What exactly constitutes a year of experience? Are there guidelines for calculating your experience? Most of my career has been in small companies where you wear many hats and are doing Java for a week here, C++ a week there. VB for a day or two fixing bugs, writing shell scripts for a day or two here and there, etc, etc... needless to say I don't have a log where I write down how many hours I have with various technologies. I usually just grab numbers out of the air (with a little common sense applied) when asked how much experience I have with this or that. How does everyone else quantify their experience?
Jon: - Let's say you are at a company for 2 years. - Let's say you do Java programming for 6 months and actually complete a MVC type application. MVC - Model View Controller, JSP, Servlets. - Let's say you grabbed the SCJP2 exam while you are at it. - At interview. You say you have 1 year of Java experience. -------- - On the other hand, if you spent 2 weeks playing with Java then a month later another 2 weeks. And you have a total of 6 months (spread over 2 years) - but never completed a Java project start to finish. - At interview. You say you have 6 months of Java experience. -------- - If you say you have a year of experience... you can be sure to get into a question/answer/discussion session regarding the entire lifecycle of the project you worked on. - If I were the interviewer, I would have you go to board and write out project specs and rough design of project. - If you did MVC, then I would hit you up on MVC (just the basics). - If you did SCJP2 -- then I would consider it fair game to have 30-60 min discussion regarding various areas of Java programming. You should be able to hold a conversation and be able to contribute to the conversation regarding Java programming. --------- - If all you had was 6 months ... then I may/may not get into discussion regarding Java. I would take bigger picture of your education and overall computer experience into consideration and put more weight on those areas. ------------ - Basic idea here. I don't want you comming in here saying you got a year of Java experience, and yet have not completed at least one project. - And based on my notes above, it's very easy for an interviewer (via discussion session) to learn if you are bluffing or not. If it's not an area of my specialty, then I would bring in one of the more technical team members to conduct the discussion. -------- - Note, as an interviewer -- I am going to hold a discussion as opposed to an interrogation. I am NOT going to give an assessment test. Hell, I assume you can read a book -- so why memorize every nitty-gritty detail. I want someone who can work through a problem - not just recite facts, or be a walking compiler. -------- - Now, getting back to your original question. - If you say you got a year. Be prepared to go to whiteboard and draw/explain MVC. Be prepared to go to whiteboard and draw/explain project. Be prepared to explain how you are advancing your Java studies (reason why I put emphasis on SCJP2, SCWCD, etc --- it's something I can take to management and say "look at this guy - he's done something"). - I saw "go to whiteboard". This is you chance as a candidate to really SLAM the interview. --------- - At an interview, 99% of the candidates will NOT bring their whiteboard markers and do a presentation. - Well, I am going to tbe that 1% who does. And if the interviewer asks me about MVC - I am going to take it and run with it and just slam the living crap out of it. - Now I have shown leadership, communictaion, organization, and technical skills all in one sweep. ----------------------- - So why this long post.... - You need to find your comfort level. - The answer to your question does not lie in "actual hands on work experience" It lies within "how comfortable you are with Java".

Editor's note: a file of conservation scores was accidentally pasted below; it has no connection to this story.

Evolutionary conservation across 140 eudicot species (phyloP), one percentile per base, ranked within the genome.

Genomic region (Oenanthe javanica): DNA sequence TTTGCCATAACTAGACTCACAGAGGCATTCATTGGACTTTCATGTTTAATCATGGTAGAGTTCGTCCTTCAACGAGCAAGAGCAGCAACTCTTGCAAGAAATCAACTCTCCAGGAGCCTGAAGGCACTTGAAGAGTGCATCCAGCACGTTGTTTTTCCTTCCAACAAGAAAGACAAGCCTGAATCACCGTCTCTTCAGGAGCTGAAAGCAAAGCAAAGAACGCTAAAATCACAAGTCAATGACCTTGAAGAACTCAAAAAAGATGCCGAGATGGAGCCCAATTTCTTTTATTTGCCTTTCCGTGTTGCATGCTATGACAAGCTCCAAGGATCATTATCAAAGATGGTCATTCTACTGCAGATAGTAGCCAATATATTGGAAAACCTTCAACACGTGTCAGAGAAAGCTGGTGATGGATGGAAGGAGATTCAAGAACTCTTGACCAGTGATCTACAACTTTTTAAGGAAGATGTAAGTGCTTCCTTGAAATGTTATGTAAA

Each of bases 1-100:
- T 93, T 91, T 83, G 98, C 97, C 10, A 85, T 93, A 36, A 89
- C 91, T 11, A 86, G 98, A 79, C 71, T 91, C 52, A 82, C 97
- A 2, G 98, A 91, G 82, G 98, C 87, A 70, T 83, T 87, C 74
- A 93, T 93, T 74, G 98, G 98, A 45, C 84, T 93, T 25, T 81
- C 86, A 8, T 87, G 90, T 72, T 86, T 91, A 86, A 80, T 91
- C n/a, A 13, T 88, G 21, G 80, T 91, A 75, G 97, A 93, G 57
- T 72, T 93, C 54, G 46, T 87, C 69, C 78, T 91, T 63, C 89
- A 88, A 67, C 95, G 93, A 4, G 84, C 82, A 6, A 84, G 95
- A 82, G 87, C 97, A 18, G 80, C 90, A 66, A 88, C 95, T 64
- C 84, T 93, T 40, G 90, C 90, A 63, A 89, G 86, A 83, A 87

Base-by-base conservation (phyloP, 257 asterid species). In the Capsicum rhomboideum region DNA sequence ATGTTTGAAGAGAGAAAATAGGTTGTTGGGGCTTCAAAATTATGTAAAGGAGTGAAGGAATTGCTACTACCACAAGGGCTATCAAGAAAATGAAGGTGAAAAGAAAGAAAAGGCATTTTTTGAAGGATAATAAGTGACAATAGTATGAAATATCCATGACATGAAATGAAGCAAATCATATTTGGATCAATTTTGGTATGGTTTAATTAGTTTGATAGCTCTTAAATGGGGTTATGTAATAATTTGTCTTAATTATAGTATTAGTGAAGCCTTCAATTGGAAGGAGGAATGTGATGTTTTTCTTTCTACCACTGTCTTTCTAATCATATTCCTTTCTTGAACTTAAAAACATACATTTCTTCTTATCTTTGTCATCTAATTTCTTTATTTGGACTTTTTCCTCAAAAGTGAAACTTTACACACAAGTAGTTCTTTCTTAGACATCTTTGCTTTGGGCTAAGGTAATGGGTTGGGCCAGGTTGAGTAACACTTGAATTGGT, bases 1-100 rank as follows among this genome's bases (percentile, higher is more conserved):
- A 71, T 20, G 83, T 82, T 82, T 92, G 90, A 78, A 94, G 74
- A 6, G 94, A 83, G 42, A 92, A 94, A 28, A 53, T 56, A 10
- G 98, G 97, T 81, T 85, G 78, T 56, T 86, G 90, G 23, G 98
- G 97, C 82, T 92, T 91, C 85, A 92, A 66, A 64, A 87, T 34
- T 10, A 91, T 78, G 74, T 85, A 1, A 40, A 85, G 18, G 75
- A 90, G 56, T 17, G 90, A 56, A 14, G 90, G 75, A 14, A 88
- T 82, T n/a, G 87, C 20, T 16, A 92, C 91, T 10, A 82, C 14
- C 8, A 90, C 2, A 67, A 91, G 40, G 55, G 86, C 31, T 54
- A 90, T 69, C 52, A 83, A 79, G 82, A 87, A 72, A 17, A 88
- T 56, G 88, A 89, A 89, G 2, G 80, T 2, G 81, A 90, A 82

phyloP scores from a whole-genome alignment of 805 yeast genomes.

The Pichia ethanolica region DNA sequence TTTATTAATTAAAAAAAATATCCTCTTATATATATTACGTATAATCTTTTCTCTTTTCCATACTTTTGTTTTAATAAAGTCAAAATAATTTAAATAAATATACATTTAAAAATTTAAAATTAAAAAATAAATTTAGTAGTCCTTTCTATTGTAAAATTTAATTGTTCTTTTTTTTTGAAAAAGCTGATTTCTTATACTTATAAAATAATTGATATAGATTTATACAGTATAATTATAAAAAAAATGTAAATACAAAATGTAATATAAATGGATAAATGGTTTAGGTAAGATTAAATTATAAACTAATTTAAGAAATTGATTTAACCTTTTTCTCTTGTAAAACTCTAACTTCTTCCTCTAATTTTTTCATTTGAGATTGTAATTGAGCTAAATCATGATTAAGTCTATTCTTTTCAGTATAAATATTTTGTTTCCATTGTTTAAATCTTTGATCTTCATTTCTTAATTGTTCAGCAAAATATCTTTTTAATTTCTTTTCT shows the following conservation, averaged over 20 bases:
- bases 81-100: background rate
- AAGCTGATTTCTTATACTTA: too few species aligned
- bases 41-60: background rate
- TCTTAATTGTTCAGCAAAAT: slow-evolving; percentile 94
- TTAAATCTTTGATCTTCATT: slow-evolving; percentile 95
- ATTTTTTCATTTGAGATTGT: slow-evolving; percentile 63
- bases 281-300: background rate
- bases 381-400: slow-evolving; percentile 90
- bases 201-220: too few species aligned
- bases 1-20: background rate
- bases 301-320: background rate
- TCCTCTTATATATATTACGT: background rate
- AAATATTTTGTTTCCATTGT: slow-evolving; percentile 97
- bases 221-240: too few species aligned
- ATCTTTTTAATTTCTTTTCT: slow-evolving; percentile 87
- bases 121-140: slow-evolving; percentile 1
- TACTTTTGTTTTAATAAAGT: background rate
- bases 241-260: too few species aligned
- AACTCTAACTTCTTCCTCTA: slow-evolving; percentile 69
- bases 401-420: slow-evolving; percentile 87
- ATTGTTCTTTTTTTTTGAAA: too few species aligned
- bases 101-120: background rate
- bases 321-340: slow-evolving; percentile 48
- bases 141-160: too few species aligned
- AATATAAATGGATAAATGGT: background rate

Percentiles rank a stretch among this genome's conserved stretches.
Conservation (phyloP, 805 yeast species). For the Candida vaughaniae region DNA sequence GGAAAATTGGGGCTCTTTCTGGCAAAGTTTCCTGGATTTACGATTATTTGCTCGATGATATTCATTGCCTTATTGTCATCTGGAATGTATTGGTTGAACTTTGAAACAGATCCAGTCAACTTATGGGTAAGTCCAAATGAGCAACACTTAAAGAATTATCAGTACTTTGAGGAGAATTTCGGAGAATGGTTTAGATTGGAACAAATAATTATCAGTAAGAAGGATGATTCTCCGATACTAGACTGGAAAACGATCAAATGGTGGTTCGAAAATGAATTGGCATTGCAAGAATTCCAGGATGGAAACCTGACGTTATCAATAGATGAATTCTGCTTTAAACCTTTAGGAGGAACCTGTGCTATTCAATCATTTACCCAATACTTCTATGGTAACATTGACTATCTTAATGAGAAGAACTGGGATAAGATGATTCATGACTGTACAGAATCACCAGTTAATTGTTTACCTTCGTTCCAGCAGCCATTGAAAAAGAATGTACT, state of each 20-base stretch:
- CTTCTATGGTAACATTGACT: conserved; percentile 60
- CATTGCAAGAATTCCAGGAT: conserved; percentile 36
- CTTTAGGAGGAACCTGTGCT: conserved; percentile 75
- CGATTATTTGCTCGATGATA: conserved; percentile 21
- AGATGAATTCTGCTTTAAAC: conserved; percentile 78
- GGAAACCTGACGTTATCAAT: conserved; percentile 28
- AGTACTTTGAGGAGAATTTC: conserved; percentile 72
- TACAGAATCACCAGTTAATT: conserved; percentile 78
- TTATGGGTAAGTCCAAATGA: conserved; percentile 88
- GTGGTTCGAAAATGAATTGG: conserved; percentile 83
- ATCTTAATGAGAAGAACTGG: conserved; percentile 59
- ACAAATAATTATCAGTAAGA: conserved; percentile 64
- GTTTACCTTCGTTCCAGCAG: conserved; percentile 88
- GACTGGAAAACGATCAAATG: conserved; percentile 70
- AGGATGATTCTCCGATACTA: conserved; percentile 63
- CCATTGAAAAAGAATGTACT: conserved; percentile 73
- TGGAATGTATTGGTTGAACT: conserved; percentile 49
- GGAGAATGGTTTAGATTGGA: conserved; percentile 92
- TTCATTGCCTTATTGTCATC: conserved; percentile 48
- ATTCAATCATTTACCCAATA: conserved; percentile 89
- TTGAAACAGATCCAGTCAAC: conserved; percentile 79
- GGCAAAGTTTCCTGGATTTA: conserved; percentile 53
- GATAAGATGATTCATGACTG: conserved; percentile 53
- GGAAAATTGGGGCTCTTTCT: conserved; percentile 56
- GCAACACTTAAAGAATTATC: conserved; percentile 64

- With my post, I've tried to set the boundaries between what I feel should be your comfort level with regards to "6 moths" or "1 year". - You've held an IT job for over a year - so you have some room for "give and take" with regards to experience time. Personally, I would take into accout the amout of time in preparing for SCJP2 exam along with the project experience and add them together. ---------- - Hope this helps. John Coxey (firstname.lastname@example.org) [ July 16, 2003: Message edited by: John Coxey ]